Thus for example the technique of DNA sequencing by photoelectric measurement with a laser and a sensor after fluorescent labelling of the DNA fragments is the subject matter of an application U.S. Pat. No. 4,729,947. In this method, oligonucleotides labelled with an IR dye are used in a known manner as a primer in the so-called Sanger method which act in this process as starters for the synthesis of the new complementary nucleic acid strand. However, a disadvantage of this method is that—depending on the DNA to be sequenced—specific labelled primers have in each case to be newly synthesized again and again i.e. numerous such labelled primers. This synthesis of labelled oligomeric primers is expensive and time-consuming since the unlabelled oligonucleotide has to be synthesized at first and subsequently the signal (reporter) group is chemically attached in a second reaction.
The object of the present invention is therefore to produce compounds which enable a universal, simple and specific labelling of nucleic acids.
It is now known that nucleic acids can be newly synthesized and concomitantly labelled by the incorporation of appropriately labelled nucleoside triphosphates using polymerases. In the field of deoxyribonucleic acids (DNA) this is achieved by DNA polymerases using the methods of nick translation [Rigby, P. W. et al. (1977) J. Mol. Biol. 113, 237] and of random primed labelling [Feinberg, A. P. & Vogelstein, B. (1984) Anal. Biochem. 137, 266] by incorporating deoxynucleotides and in the case of ribonucleic acids by RNA polymerases and ribonucleotides along the lines of a transcription. A further method of labelling nucleic acids is by means of a so-called 3′ tailing reaction with the aid of terminal transferase and ribo or deoxyribonucleoside triphosphates.
However, nucleoside triphosphates provided with indicator molecules such as fluorescein or digoxigenin (MW 332 or 390) are—in contrast to their natural substrates—accepted relatively poorly as substrates by polymerases and incorporated relatively poorly into the newly synthesized nucleic acid (Hoeltke, H.-J. et al. (1990) Biol. Chem. Hoppe-Seyler 371, 929).
It is therefore not to be expected that indicator molecules with even considerably higher molecular weights (800-1000) would be accepted by polymerases as substrates and incorporated into nucleic acids. It is even less likely that these molecules with their given spatially demanding structure would be converted by polymerases due to strong steric hindrance.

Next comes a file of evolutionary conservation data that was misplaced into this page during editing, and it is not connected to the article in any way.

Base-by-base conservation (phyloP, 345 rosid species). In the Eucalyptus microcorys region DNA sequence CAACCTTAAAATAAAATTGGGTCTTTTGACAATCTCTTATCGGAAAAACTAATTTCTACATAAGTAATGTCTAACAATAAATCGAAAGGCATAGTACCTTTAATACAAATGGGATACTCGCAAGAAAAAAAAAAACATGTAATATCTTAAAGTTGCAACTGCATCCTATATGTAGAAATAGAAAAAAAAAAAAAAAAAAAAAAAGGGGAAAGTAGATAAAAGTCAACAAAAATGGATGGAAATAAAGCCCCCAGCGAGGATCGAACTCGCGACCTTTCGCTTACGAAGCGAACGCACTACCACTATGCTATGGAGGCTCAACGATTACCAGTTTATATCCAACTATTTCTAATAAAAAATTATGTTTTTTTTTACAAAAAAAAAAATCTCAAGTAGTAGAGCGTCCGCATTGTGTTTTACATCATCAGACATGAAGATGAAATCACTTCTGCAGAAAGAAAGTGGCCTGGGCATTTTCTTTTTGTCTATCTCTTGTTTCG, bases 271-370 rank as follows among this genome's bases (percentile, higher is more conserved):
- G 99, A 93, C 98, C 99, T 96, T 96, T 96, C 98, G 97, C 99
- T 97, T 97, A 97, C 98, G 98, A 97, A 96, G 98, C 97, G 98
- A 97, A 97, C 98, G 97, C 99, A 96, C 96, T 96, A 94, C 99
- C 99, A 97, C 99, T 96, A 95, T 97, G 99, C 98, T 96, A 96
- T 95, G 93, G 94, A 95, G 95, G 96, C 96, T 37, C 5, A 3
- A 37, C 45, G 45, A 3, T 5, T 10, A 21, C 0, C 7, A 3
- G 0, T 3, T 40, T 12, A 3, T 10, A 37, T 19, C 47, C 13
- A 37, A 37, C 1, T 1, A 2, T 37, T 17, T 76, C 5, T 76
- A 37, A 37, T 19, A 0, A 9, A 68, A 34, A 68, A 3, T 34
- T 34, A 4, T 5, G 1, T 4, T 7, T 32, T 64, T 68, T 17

Surprisingly it has been found that nucleoside triphosphates labelled with infrared dyes are accepted as substrates by polymerases such as T7 DNA polymerase and are incorporated into nucleic acids. The compounds according to the invention are therefore novel.
A further object of the invention is to provide a method of using the aforementioned labelled nucleotides according to the invention which enable nucleic acids labelled thus to be detected directly on solid carriers such as e.g. nylon membranes or in solution such as e.g. in microtitre plates.
As already described above, a disadvantage of labelling nucleic acids with fluorophores such as fluorescein or tetramethylrhodamine is that the intrinsic fluorescence of the carrier material interferes with the measurement of this fluorescence.
If, however, the nucleoside triphosphates labelled with IR dye according to the invention are used to label nucleic acids, these interferences are no longer significant because the measurement wavelength is located in the near infrared range.
The advantages of a nucleic acid detection by in situ hybridization are known. In this method the labelled samples or probes are either detected directly under a fluorescence microscope or, in the case of hapten labelling, are detected in an immunological reaction (ELISA) by means of a further process step. This visualization is usually achieved by immobilizing the samples for example on a nylon membrane or in a liquid homogeneous phase in microtitre plates. This additional step is very time-consuming and costly. It is thus desirable to omit this step.
In the instant invention, the possibility of directly exciting the IR-fluorescent-labelled nucleic acids by suitable laser diodes and the aforementioned insensitivity of the detection towards autofluorescence of the carrier material enables simple and cost-effective equipment to be used. The immunological detection reaction can be omitted. The IR-labelled nucleic acid is simply detected by optical means through a laser/detector combination with the aid of a suitable scanner or microtitre plate reader.
The use of the nucleoside 5′-triphosphates labelled with infrared fluorophores as polymerase substrates enables direct enzymatic incorporation into nucleic acids and detection of the nucleic acids labelled in this manner for sequencing, and it also allows an in situ hybridization which is also part of the invention.
The nucleoside 5′-triphosphates of the invention are of the general formula
They are produced by starting with unmodified nucleosides in a well-known manner, these i.e. uridine, thymidine and cytidine in the case of pyrimidine nucleosides and the purine nucleosides adenosine and guanosine as well as the corresponding 7-deaza-purine and 7-deaza-8-aza-purine nucleosides, are chemically modified in a suitable manner at C-5 or C-6 (pyrimidine), at C-8 (purine), at C-8 (3-deaza-purine) at C-7 or C-8 (7-deaza-purine) and finally 5′-phosphorylated.
It is expedient that the modified group is composed of a spacer of suitable length and a terminal primary or secondary amino group which can be substituted by suitable activated fluorescent dyes (e.g. in the form of isothiocyanates or N-hydroxysuccinimide esters).
Such fluorescent dyes are used in an activated form, i.e. in a form which reacts well with for example amino groups, preferably as isothiocyanates. After the reaction is completed the fluorophores are covalently bound via NHCS groups to the modified group of the nucleotide.